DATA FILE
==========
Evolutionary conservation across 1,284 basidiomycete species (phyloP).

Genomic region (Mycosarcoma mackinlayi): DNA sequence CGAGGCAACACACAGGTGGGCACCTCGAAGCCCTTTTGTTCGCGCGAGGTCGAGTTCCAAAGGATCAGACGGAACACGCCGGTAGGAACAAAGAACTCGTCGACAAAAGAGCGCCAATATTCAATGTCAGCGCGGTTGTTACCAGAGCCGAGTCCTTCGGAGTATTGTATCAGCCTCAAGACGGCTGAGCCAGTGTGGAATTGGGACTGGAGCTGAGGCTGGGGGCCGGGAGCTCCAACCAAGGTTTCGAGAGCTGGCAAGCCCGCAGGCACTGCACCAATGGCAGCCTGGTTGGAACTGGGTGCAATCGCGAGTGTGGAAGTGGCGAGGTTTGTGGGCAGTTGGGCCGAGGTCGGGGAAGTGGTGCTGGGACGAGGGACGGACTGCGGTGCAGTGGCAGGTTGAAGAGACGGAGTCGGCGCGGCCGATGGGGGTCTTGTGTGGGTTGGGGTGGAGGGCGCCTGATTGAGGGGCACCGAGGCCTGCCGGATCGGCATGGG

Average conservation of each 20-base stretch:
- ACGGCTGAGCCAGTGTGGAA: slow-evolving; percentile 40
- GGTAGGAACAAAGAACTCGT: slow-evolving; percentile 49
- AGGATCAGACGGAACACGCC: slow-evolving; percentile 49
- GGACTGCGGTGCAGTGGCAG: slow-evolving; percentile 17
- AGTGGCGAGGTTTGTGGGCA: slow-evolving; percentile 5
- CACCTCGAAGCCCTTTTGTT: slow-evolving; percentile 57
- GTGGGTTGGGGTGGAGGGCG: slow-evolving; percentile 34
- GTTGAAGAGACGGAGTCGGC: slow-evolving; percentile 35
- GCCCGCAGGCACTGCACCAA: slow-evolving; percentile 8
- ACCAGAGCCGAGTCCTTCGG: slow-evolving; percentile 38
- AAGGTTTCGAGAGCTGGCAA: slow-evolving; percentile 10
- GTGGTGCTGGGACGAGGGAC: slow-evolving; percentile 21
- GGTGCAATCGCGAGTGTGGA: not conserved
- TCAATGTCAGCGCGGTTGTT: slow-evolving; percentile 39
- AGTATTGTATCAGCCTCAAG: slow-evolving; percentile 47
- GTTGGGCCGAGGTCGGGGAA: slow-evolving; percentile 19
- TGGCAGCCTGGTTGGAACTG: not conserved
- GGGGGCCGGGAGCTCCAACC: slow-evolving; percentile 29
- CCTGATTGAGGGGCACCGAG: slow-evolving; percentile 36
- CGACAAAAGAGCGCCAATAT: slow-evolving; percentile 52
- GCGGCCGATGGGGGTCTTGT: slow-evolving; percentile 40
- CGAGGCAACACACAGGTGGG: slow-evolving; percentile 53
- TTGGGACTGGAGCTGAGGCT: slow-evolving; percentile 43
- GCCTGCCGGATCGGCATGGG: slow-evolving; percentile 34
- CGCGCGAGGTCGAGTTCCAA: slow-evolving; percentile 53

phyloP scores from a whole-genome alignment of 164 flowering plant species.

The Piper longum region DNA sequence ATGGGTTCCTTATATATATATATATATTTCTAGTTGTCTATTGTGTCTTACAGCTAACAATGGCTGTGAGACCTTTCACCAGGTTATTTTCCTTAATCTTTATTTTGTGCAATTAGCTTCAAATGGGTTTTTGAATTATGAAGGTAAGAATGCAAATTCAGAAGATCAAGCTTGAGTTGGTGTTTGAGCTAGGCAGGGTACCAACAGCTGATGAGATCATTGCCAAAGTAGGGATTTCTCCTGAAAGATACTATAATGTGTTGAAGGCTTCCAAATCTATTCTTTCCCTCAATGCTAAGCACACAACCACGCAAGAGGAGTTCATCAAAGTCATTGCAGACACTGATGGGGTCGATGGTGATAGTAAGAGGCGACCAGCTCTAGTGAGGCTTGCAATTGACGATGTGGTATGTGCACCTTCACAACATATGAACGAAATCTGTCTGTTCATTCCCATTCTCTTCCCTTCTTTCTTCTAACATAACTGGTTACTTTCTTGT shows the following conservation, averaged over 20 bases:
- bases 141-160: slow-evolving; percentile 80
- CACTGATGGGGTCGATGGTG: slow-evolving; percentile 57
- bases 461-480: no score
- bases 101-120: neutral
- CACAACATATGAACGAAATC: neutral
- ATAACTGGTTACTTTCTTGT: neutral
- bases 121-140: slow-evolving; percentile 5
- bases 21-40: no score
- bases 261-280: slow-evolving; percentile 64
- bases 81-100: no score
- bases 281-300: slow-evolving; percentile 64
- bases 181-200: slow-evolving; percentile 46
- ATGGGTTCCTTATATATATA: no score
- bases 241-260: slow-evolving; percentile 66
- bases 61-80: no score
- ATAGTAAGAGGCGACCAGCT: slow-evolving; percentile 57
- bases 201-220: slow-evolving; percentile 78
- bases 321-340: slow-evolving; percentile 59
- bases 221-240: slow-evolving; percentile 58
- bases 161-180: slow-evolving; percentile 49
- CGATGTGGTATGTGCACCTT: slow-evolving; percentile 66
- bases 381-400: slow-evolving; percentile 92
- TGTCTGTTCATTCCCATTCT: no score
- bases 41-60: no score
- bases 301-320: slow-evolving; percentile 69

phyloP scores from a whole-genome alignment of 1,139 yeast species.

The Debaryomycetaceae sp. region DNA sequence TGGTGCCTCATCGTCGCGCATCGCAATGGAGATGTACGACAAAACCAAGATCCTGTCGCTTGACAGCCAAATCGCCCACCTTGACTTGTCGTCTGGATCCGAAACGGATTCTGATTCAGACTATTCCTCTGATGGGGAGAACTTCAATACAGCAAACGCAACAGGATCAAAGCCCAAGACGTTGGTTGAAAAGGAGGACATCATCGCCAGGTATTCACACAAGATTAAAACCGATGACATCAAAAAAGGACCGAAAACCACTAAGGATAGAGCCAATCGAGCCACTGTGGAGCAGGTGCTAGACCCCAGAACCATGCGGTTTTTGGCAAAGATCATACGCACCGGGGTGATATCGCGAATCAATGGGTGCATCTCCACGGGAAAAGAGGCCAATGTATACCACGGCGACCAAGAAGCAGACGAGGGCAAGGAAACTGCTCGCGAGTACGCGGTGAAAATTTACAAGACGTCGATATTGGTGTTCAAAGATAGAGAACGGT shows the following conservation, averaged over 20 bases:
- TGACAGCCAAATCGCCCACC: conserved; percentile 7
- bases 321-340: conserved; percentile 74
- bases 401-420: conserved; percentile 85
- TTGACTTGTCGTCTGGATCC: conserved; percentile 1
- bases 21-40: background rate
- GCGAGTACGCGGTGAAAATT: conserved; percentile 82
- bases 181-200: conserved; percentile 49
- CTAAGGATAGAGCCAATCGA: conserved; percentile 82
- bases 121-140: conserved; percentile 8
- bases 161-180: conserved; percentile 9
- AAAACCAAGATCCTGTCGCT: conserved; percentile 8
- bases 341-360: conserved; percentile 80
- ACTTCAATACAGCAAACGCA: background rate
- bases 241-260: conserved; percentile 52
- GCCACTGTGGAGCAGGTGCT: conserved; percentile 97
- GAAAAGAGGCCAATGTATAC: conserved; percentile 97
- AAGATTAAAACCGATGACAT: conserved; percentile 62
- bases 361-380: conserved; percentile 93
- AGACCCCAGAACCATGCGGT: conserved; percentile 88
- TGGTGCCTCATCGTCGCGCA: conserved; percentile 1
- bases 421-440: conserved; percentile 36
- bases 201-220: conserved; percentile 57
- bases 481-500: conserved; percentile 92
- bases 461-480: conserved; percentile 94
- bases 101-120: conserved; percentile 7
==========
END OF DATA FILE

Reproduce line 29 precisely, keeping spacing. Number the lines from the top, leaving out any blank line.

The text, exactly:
phyloP scores from a whole-genome alignment of 164 flowering plant species.